This fact was clearly underscored for Anne and me during our trip to Asia this past summer. In the course of our three weeks abroad, we spoke with dozens of alumni who are living that 21st century life, and in many cases are learning now what skills they need to succeed. Pomfret can and must more purposefully prepare young people for what lies ahead before they head to college and into this ever-evolving world. That will certainly remain a difficult—some would argue endless—task, as the world will continue to change at a dizzying pace in the decades to come. But we can and must try to endow them with the skills they need to have a distinct competitive advantage. What has worked for so long is good, no question, but there is disruptive change coming to the world of education, and we need to be at the front of that change curve, riding the crest of the wave rather than swimming desperately behind it in an effort to catch up.
Any future rendering of this school will look familiar to everyone who knows it and treasures its place in their lives. So much of what we do now will be relevant in 10 or 50 or 100 years; close connections with students, an empathic faculty dedicated to helping young people navigate the complicated waters of adolescence while preparing them for the future, and a program that allows students to find and nourish their passions. How we do things, however, might not look quite as familiar. New and exciting pedagogical approaches will complement traditional methods. Students will take more ownership of their education and will have to demonstrate not just content-based mastery, but the ability to communicate it in multiple different ways. We will help kids excel, but in increasingly different ways from the traditional ones we are so accustomed to.
The strategic planning process that we have undertaken at Pomfret with the guidance of Stephanie Rogen, of Greenwich Leadership Partners, has begun to give shape to the future visioning of Pomfret School. During what promises to be a thorough, exciting, and at times challenging process, we will need to boldly examine all of our systems and programs, ask ourselves some really tough questions, and question some of our fundamental beliefs about teaching, learning, and the role of an independent boarding school in the emerging century. Why now? As I hope this brief article points out, the rationale “there is no time like the present” is compelling.
I recently came across an illustration by a 14th century artist named Laurentius de Voltolina. The picture is of a lecture being delivered by a professor at a university in Bologna, and depicts images that would look alarmingly familiar in the broader world of education in the 21st century. In the illustration, some students are genuinely engaged in what the professor is saying, while others are sleeping, chatting amongst themselves in the back row, and/or looking generally disinterested. Today’s edition would likely include iPads or computers in the place of the books open on the students’ desks, but otherwise the similarities are striking. The teacher sits at the front of the room, pontificating about an unknown topic, and he has lost his audience. This highly structured, archetypal portrayal of a classroom is one that in many ways, and in many schools, has not evolved significantly in seven hundred years. The good news is that at Pomfret, we are emerging from the traditional model of the teacher as the “sage on the stage” to the “guide on the side.” Our teachers have begun the fascinating, transformative, yet formidable task of changing the way we do business.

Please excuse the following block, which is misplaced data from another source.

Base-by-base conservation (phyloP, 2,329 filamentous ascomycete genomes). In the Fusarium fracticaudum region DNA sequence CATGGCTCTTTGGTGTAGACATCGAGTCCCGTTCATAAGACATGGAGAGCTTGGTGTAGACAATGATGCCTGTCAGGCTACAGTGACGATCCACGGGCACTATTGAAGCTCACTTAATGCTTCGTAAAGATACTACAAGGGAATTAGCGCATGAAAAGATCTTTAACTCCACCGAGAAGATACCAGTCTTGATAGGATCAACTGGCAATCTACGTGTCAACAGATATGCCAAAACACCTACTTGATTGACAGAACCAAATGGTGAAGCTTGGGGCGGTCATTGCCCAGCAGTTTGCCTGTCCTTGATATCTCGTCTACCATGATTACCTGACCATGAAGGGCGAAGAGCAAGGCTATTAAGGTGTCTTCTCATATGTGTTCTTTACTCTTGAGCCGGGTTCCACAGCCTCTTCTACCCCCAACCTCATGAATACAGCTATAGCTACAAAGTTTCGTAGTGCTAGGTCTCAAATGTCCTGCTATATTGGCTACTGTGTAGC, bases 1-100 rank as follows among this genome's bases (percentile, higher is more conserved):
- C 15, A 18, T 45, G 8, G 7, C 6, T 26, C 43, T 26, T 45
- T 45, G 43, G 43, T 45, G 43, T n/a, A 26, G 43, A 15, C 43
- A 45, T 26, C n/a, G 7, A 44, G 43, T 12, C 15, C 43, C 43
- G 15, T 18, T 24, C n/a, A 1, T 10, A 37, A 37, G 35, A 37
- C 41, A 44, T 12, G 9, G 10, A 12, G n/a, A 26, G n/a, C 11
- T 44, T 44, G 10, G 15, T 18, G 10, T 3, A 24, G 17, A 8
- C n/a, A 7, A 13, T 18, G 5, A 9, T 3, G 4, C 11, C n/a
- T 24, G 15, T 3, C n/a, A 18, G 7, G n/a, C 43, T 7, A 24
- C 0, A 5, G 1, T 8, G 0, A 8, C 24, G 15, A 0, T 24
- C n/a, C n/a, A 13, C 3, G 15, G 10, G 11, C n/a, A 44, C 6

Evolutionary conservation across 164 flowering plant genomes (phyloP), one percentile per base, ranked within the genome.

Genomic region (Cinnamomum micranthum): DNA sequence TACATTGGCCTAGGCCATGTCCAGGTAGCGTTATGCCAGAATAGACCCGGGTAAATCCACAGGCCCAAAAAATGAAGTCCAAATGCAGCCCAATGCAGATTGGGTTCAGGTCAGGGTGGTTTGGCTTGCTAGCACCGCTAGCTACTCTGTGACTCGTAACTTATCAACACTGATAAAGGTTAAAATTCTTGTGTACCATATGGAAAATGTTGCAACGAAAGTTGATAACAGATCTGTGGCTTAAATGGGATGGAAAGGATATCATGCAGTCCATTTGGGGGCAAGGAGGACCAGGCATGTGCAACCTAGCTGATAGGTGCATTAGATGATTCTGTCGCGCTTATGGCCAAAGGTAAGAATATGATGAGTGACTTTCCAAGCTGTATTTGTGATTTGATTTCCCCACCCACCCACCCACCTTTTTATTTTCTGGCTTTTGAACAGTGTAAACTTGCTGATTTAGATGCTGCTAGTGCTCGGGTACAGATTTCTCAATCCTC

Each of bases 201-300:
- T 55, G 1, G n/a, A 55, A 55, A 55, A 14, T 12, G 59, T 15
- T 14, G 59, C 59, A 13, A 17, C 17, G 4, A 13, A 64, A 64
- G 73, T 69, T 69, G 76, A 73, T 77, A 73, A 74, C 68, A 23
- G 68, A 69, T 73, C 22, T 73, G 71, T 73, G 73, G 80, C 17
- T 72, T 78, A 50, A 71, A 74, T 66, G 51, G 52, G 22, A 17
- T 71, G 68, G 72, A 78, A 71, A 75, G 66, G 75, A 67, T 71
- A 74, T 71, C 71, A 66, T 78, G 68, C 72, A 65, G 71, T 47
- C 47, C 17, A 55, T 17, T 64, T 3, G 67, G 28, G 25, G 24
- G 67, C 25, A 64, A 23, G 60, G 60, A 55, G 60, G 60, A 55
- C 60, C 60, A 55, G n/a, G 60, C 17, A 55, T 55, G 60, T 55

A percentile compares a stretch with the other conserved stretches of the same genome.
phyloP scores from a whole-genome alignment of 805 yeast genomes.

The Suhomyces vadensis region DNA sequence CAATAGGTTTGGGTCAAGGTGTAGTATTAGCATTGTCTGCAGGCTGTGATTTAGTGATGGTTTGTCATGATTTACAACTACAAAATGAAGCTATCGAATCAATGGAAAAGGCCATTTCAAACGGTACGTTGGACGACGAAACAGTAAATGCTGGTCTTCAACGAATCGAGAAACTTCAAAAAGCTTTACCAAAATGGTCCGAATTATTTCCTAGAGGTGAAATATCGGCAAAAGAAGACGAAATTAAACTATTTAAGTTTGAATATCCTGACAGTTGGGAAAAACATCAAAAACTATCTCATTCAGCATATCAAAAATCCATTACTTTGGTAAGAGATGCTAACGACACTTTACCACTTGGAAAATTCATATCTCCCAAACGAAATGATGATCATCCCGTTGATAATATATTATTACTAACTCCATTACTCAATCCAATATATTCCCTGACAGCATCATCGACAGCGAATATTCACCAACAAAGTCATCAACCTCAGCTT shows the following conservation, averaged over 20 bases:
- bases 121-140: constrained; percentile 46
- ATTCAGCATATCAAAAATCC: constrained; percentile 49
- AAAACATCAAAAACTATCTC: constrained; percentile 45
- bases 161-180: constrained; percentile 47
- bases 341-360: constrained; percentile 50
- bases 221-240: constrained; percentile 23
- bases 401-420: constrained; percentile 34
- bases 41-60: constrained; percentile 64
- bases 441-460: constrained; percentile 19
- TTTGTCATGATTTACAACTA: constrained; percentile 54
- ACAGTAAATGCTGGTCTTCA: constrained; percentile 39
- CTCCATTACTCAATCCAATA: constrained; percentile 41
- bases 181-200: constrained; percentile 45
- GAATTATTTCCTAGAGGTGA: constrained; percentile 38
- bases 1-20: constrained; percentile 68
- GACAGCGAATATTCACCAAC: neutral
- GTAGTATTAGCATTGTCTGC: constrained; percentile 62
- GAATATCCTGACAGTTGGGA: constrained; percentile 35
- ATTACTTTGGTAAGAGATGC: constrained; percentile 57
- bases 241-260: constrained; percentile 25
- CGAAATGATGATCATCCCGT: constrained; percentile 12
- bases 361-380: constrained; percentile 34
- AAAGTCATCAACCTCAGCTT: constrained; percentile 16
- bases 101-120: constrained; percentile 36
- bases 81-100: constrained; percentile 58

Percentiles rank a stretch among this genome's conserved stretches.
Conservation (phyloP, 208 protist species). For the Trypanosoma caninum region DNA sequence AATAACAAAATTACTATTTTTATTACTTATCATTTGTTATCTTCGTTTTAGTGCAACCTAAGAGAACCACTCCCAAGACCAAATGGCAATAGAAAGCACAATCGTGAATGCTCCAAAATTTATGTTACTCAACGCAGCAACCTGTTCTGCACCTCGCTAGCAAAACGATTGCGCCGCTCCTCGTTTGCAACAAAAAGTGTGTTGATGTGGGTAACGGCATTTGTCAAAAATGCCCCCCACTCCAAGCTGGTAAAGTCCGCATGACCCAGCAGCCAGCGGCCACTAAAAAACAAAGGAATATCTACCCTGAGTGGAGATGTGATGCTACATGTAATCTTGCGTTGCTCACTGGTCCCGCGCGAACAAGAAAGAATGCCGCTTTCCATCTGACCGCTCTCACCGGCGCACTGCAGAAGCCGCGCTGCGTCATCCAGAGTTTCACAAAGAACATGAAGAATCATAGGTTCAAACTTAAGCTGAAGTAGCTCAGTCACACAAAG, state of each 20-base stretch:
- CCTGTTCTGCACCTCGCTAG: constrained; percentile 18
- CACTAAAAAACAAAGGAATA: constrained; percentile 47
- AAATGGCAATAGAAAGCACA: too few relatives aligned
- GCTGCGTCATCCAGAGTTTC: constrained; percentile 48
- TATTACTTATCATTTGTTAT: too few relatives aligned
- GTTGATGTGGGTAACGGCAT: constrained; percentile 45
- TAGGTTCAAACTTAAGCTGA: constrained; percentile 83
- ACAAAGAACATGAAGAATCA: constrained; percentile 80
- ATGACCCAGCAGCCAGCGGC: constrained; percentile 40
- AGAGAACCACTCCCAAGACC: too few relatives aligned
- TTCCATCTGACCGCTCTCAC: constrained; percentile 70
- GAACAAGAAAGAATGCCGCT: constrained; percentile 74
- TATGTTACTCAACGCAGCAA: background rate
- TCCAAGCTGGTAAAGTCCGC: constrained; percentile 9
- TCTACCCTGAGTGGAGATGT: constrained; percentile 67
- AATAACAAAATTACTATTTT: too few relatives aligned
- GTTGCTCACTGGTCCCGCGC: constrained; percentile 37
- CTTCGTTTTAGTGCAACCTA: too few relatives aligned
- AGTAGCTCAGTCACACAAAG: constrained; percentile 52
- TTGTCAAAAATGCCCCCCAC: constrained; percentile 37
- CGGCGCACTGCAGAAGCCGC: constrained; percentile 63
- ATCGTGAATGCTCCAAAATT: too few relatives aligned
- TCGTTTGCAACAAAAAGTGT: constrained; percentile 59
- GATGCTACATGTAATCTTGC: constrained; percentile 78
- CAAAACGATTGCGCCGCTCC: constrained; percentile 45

In my opening Chapel talk back in September, I spoke about the value of change, and I concluded with a quote from an anonymous source who said “without change, there would be no butterflies.” Unlike the caterpillar who has no choice but to evolve, we at Pomfret could choose to sit comfortably in our cocoon indefinitely, content in our place, isolated from the world around us, impervious to the demands of a new economy and a new world. That stagnation would ultimately leave us vulnerable to forces that could render us irrelevant. The alternative seems to me a better option. The time has come to emulate the caterpillar; accept the inevitability of and need for change, grow our wings, and take this amazing school to greater heights. Let’s not, as my aforementioned sage Clark Crouch said, “address tomorrow’s problems with yesterday’s solutions.” Let’s develop tomorrow’s solutions instead, whatever they may look like, and help our kids fly. What an exciting prospect that is.